Fans of Dragon Age would have urgently read this since it’s release last year to get a glimpse of what is yet to come for the next game. For new readers not familiar with the game series, don’t feel discouraged if you are confused to any references in the book. Tevinter Nights gives you fresh new stories across Thedas in a collection written by Bioware staff that immerses readers with ancedotes ranging from secret assassin organisations to ancient horrors looming in the shadows. so if you’re a reader who loves fantasy/adventure the genre, this is a book you can pick up and enjoy reading instantly! After reading this, you might even be tempted to read the other books or better yet, play the games and experience the world of Thedas for yourself!
You’ll notice that each Bioware writer has their own flavour in storytelling and the narrative in Tevinter Nights which mixes from first to third person narrative. But each character shines in each story as the writers bring to life a gem of interest to readers. A few of my favourite chapters have been Callback, Hunger, The Dread Wolf Take You, The Wigmaker Job, Murder by Death Mages and Eight Little Talons. As a fan of Dragon Age, I like the possibility of reading this with a particular character or lore that could develop in the next game. The final story in particular is a treat for many fans of the series and has a surprise in store for readers.
The Spicy Dish?
Tevinter Nights gives a lot of freedom in a dish to recommend as the world of Dragon Age is a series full of fantasy and does not have a wide range of spicy dishes to their cuisine. I managed to find a list of canonical food within Thedas and chose the Jellied Pigs Feet because it’s one of the most seasoned dish in Thedas. Although it’s not incredibly spicy, it has a realistic counterpart in Poland, also known as Zimne Nogi, which uses allspice and peppercorn seasoning often.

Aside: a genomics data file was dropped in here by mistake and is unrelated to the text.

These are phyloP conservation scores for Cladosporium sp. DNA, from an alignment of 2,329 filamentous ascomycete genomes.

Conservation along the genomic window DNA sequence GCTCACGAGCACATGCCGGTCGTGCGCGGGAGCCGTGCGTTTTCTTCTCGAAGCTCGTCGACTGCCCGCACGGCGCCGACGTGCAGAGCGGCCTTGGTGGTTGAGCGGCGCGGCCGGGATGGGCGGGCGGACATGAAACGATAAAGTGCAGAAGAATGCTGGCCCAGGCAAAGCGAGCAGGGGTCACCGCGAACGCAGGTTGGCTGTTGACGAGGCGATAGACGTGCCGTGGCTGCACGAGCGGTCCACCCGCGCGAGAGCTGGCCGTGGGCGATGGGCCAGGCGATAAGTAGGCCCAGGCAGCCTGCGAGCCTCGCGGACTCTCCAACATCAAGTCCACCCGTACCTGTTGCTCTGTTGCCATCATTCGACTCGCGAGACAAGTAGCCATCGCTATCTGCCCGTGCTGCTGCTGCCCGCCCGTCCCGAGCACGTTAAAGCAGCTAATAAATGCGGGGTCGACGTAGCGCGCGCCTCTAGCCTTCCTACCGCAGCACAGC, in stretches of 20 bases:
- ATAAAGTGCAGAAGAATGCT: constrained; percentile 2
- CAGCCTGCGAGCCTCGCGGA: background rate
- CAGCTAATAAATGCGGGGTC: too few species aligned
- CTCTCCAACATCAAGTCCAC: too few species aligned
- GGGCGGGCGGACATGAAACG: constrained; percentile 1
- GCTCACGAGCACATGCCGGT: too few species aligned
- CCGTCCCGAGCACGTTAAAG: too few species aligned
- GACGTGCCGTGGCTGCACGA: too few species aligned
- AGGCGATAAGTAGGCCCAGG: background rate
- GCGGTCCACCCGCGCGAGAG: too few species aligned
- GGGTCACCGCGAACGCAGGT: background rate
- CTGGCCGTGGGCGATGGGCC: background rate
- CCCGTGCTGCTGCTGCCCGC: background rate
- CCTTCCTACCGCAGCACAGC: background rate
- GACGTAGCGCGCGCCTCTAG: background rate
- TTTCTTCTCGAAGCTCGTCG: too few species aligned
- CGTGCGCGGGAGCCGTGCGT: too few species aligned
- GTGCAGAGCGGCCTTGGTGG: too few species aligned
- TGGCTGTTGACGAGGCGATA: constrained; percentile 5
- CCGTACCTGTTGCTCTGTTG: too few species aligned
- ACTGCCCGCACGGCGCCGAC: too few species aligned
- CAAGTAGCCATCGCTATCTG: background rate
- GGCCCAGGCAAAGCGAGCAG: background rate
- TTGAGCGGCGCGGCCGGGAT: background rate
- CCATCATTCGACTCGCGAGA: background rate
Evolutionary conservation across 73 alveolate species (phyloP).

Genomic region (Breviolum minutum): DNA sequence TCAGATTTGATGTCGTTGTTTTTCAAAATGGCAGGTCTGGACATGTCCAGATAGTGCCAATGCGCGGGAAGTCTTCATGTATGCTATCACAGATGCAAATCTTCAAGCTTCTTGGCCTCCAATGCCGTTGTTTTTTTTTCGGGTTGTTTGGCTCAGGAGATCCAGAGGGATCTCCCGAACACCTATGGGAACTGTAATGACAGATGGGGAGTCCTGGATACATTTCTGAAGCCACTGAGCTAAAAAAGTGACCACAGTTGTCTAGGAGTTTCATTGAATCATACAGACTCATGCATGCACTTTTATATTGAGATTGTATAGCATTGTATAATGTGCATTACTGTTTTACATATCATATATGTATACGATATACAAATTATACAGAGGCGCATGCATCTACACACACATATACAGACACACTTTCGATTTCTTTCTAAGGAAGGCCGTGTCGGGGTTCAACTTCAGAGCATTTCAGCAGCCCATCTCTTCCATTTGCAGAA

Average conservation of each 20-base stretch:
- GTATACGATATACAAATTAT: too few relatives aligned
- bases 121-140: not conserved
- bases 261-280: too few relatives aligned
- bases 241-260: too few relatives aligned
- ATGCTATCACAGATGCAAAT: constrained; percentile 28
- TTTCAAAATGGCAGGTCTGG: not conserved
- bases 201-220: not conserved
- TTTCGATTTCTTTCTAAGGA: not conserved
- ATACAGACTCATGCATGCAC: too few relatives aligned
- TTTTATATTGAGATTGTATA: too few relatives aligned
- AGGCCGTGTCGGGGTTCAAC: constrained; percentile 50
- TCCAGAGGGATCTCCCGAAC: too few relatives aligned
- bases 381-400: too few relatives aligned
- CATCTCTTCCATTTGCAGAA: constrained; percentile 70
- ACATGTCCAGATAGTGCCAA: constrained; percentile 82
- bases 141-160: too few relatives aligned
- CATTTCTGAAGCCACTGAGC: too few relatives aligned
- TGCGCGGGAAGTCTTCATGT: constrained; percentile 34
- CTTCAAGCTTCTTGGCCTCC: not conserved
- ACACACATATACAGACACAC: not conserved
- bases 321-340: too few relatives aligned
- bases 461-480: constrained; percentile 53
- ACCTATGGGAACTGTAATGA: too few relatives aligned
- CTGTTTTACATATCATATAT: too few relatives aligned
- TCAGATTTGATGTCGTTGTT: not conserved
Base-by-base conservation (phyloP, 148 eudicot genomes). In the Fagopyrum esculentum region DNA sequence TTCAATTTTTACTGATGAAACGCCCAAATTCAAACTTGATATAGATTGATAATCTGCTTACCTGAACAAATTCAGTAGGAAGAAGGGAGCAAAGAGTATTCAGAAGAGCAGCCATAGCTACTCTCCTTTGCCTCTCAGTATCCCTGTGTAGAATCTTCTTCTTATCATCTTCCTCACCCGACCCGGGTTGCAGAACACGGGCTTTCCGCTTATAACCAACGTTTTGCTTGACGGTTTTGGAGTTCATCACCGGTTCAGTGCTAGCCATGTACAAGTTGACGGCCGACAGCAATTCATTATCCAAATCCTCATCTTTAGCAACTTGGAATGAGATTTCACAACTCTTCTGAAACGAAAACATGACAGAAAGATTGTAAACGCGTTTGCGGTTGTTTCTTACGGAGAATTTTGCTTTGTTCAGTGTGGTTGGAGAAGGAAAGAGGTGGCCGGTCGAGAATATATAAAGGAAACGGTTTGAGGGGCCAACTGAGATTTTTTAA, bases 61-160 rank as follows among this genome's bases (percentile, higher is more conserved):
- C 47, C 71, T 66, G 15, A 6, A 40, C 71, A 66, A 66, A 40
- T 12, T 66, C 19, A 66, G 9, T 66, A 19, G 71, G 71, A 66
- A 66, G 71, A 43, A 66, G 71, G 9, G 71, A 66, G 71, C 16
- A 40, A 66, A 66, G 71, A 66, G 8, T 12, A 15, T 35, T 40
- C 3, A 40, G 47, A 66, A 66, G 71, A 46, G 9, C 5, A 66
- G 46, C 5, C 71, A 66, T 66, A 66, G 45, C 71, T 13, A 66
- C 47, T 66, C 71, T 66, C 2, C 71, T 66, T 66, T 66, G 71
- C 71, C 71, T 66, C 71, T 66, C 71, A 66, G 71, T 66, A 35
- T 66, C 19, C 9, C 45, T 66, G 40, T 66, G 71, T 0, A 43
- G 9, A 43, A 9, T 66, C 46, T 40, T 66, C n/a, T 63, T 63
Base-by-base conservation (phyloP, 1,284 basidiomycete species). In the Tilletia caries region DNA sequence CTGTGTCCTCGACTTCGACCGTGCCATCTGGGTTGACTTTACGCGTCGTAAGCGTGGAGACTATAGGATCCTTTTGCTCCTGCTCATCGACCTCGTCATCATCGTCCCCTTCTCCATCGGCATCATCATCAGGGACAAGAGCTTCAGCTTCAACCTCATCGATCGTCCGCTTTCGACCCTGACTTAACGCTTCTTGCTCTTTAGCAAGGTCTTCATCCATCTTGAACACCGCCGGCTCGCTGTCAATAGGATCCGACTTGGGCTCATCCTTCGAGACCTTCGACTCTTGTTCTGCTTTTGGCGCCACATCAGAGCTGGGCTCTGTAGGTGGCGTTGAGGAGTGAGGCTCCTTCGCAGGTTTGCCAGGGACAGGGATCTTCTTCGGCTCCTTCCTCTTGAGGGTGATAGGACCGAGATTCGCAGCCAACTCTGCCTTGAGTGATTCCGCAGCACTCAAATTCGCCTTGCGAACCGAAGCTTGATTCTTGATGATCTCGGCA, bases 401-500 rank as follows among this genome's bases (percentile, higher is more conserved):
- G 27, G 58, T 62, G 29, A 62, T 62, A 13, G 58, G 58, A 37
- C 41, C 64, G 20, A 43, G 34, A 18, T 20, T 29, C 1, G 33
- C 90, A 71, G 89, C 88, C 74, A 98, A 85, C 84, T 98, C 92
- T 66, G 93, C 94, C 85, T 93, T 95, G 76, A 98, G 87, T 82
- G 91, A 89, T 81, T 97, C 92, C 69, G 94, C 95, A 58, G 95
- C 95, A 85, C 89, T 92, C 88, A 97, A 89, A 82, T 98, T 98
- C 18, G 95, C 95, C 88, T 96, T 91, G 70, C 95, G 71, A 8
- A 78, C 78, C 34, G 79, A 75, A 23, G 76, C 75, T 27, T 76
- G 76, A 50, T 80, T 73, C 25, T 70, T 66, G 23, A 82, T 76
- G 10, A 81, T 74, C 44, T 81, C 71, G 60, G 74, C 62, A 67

Antiva seems to be known as the spice nation of Thedas after much research as there are many variations of pepper that come from this region so that might be where the seasoning and the dish comes from. For this dish, I looked to Foodgeeks to recommend their recipe for this Seasoned Literature post for you all to try!
- 4 large, fresh pork hocks
- Accent salt (msg)
- 3 lg. cloves of garlic
- onion powder
- kosher salt (sea salt)
- fresh ground black pepper
- filtered tap water
- Wash pork hocks under cold running water and pat dry. Be sure to remove any hairs left behind by the butcher. Sprinkle accent salt all over each pork hock and let sit at room temperature for about 10 minutes.
- Fill two medium sized pots with water (about halfway) and place 2 pork hocks in each pot, then add more water if necessary to cover the meat (about 1/2 inch above).
- Add the garlic (chop finely), onion powder and ground black pepper.
- Bring to a boil and then let simmer for about 2 1/2 hours or until the meat easily falls off the bone.
- Take the meat out of the water, set aside and let cool. Once cooled, cut the meat and skin into small chunky pieces and place in a good sized soup bowl (meat should cover entire bottom of bowl.
- Ladle the broth over the meat, right to the top. Cover each bowl with a plastic wrap and place in the refrigerator overnight to form a gel and enjoy. You can also sprinkle a little salt, pepper and vinegar on top before eating.
- Traditionally, serve with a piece of thick rye bread.